The enforced delay of the culmination of the 2020 Bons Secours Hospital Premier SFC meant that Nemo Rangers’ achievement of retaining their title perhaps wasn’t properly recognised.
Approximately 22 months separated the 2019 final win over Duhallow in Páirc Uí Rinn and the 2020 decider victory against Castlehaven last month but there was a familiar link in the fact that Luke Connolly scored two goals for Nemo on each occasion.
It meant they brought an 11-game unbeaten championship run into the 2021 campaign, but with the drawback that their opening game was just six days after the county final. A 1-9 to 0-11 loss to Valley Rovers in Liam MacCarthy Park in Ballygarvan was understandable, but at the same time it shouldn’t detract from the Innishannon side’s achievement.
They lost to Nemo in the 2019 SFC opening round by 3-14 to 1-6 in Páirc Uí Rinn and the first game under the new system in 2020 resulted in a 3-8 to 1-9 reversal in Cloughduv, though Valleys did still make it through to the knockout stages in second place in Group 3.
Quarter-finalists twice in the recent past, they will now look to build on the momentum that the victory has given them. It’s worth noting the weight of what they have done – since the beginning of 2013, only Castlehaven (2013 first round and final, 2018 quarter-final) and Ballincollig (2014 and 2016 semi-finals) had beaten Nemo in the championship. Obviously, it needed a combination of the Haven’s hoops and Ballincollig’s green and white for the Trabeg side to be beaten again.
What the result has done is make the battle for qualification from Group 1 – which was already stiff – even tougher. As with last year, Nemo and Valleys are joined by Douglas, who finished third in 2020, and Carrigaline.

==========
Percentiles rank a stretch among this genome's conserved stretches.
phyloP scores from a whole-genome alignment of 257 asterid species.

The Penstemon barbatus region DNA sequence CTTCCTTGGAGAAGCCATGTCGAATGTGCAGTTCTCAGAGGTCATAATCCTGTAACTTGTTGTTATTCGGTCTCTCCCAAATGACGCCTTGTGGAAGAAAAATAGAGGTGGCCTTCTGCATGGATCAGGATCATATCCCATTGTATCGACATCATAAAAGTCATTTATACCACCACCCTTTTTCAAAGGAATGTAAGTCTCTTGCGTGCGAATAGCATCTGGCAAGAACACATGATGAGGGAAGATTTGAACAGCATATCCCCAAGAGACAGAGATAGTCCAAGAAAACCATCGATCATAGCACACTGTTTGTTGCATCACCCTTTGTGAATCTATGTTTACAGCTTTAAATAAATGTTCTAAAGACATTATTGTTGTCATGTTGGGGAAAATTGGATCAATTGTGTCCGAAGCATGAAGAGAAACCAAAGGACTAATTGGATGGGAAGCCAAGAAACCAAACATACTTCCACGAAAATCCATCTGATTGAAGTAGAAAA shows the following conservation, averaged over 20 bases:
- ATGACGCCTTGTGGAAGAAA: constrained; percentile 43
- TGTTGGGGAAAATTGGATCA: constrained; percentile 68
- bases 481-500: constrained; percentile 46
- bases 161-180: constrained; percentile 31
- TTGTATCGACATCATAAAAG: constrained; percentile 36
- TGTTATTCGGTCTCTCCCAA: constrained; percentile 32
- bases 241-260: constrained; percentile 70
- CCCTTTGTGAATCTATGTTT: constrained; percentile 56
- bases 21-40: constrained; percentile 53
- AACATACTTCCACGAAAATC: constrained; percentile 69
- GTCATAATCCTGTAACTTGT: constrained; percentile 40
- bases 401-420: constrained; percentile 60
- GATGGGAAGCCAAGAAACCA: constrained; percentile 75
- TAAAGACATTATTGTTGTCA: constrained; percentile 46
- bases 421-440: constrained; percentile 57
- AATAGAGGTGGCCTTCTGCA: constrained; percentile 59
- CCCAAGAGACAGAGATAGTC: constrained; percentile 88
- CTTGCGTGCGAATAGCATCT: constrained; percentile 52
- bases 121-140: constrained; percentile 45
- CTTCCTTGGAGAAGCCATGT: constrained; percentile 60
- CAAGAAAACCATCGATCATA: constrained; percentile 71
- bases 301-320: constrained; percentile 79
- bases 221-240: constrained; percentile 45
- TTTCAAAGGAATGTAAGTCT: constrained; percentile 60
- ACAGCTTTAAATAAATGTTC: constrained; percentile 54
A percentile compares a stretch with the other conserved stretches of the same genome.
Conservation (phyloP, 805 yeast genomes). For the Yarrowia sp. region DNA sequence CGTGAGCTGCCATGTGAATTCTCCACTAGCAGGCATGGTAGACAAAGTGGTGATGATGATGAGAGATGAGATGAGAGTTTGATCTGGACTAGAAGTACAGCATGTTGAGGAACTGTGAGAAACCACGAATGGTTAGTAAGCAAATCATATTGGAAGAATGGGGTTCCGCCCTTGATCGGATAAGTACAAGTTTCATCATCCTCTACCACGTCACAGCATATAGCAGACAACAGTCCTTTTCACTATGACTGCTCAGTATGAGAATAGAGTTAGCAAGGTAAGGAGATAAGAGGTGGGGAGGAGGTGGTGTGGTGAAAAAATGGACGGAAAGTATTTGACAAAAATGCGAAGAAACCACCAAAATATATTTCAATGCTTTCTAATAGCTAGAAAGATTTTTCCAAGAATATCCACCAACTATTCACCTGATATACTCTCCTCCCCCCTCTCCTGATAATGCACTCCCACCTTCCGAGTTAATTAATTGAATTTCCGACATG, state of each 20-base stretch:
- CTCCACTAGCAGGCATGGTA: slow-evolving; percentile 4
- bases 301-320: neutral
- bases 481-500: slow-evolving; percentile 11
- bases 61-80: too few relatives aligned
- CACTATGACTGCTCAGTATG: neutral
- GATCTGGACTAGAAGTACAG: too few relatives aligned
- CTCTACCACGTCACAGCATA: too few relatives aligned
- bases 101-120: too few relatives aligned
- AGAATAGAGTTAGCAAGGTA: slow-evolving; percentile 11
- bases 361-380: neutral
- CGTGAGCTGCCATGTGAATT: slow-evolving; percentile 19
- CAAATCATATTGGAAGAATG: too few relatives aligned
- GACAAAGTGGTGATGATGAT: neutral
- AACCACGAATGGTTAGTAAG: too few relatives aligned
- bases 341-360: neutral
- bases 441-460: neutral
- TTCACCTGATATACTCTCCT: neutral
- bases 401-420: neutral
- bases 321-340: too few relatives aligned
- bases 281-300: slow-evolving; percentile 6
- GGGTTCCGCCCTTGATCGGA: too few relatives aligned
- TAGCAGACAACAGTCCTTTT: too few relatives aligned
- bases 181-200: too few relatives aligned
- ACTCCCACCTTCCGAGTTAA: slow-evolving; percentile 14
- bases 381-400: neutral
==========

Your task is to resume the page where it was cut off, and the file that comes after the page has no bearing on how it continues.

Three weeks ago, Douglas started off with a 1-15 to 0-9 win over Carrigaline in Páirc Uí Rinn, meaning that their clash with Valleys today – in Carrigaline at 2pm – will be a great chance for either side to take a massive step towards the quarter-finals.
At 5.30pm, Nemo and Carrigaline meet in Páirc Uí Rinn, with the mission for both clubs being to get back on track. Nemo are strong favourites, but that is no guarantee that they will take the points.
While it’s an unusual position for Nemo to be in, it’s not totally unknown – having won the 2005 county title, they were defeated by Ballincollig in the 2006 first round and came back to retain the Andy Scannell Cup, going on to complete a four-in-a-row with subsequent wins in 2007 and 2008.
When it comes down to it, they usually know how to win – as evidenced by their final three games in the 2020 championship. In both the quarter-final against Ballincollig and the final, they managed only seven points but hauls of five and three goals respectively ensured they came out on top; by contrast, they didn’t have a green flag in the semi-final against Duhallow but their 14 white ones outweighed the north-western division’s tally of 2-7.
They can also take heart from the fact that 100 percent records were rare in last year’s football championships – in fact, Nemo were the only club to win all of their matches en route to silverware.
Compared to the five hurling competitions, where only Blarney in the PIHC won a title after an earlier loss (they avenged their group-stage loss to Castlelyons in the final), imperfection was more common in the football grades.
The senior A final between Éire Óg and Mallow featured two teams who had lost a game while contesting the same group (Kiskeam finished third after the three sides finished with two wins and a loss), while PIFC champions Knocknagree had a group record of one win, one draw and one loss – a 7-11 to 0-13 reversal against Cill na Martra. While Rockchapel did remain unbeaten on their way to winning the intermediate A championship, they did begin their campaign with a draw against Duhallow rivals Dromtarriffe in their first game.
Ultimately, it's about getting out of the group, by whatever means; it's the knockout stages that count.